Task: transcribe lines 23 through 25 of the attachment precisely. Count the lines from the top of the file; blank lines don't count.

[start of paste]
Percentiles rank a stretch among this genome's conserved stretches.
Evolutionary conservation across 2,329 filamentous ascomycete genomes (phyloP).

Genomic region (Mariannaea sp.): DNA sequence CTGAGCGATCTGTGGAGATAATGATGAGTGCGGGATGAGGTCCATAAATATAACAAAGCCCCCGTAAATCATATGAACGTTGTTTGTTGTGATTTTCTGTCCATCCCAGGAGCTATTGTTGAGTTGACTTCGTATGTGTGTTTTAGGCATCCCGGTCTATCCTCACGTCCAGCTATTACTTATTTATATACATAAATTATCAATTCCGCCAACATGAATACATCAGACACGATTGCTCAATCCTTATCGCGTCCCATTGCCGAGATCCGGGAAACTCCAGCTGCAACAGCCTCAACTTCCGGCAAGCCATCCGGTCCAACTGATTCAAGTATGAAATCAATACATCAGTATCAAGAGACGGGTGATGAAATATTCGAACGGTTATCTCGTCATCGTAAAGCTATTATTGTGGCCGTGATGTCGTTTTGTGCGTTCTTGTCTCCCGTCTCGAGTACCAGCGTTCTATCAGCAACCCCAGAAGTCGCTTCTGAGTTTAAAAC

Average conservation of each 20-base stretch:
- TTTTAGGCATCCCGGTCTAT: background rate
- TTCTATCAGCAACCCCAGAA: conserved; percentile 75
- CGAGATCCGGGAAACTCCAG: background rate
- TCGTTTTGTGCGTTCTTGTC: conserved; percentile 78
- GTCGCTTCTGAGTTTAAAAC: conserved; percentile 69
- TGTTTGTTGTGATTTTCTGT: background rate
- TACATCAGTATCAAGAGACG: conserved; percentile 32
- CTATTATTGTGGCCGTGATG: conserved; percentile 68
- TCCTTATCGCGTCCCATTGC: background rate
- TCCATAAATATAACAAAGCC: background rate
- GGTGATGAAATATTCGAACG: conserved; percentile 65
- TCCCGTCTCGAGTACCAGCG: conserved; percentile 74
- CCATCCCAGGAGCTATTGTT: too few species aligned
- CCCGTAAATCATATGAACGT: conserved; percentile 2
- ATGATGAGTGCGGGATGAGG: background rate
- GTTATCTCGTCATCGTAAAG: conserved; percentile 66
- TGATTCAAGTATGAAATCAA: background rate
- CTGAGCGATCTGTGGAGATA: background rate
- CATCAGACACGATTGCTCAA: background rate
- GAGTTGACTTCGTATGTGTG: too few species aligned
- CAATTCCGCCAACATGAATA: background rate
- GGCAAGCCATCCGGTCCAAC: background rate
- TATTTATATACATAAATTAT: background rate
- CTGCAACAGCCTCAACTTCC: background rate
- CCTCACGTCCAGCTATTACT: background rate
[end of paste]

- CATCAGACACGATTGCTCAA: background rate
- GAGTTGACTTCGTATGTGTG: too few species aligned
- CAATTCCGCCAACATGAATA: background rate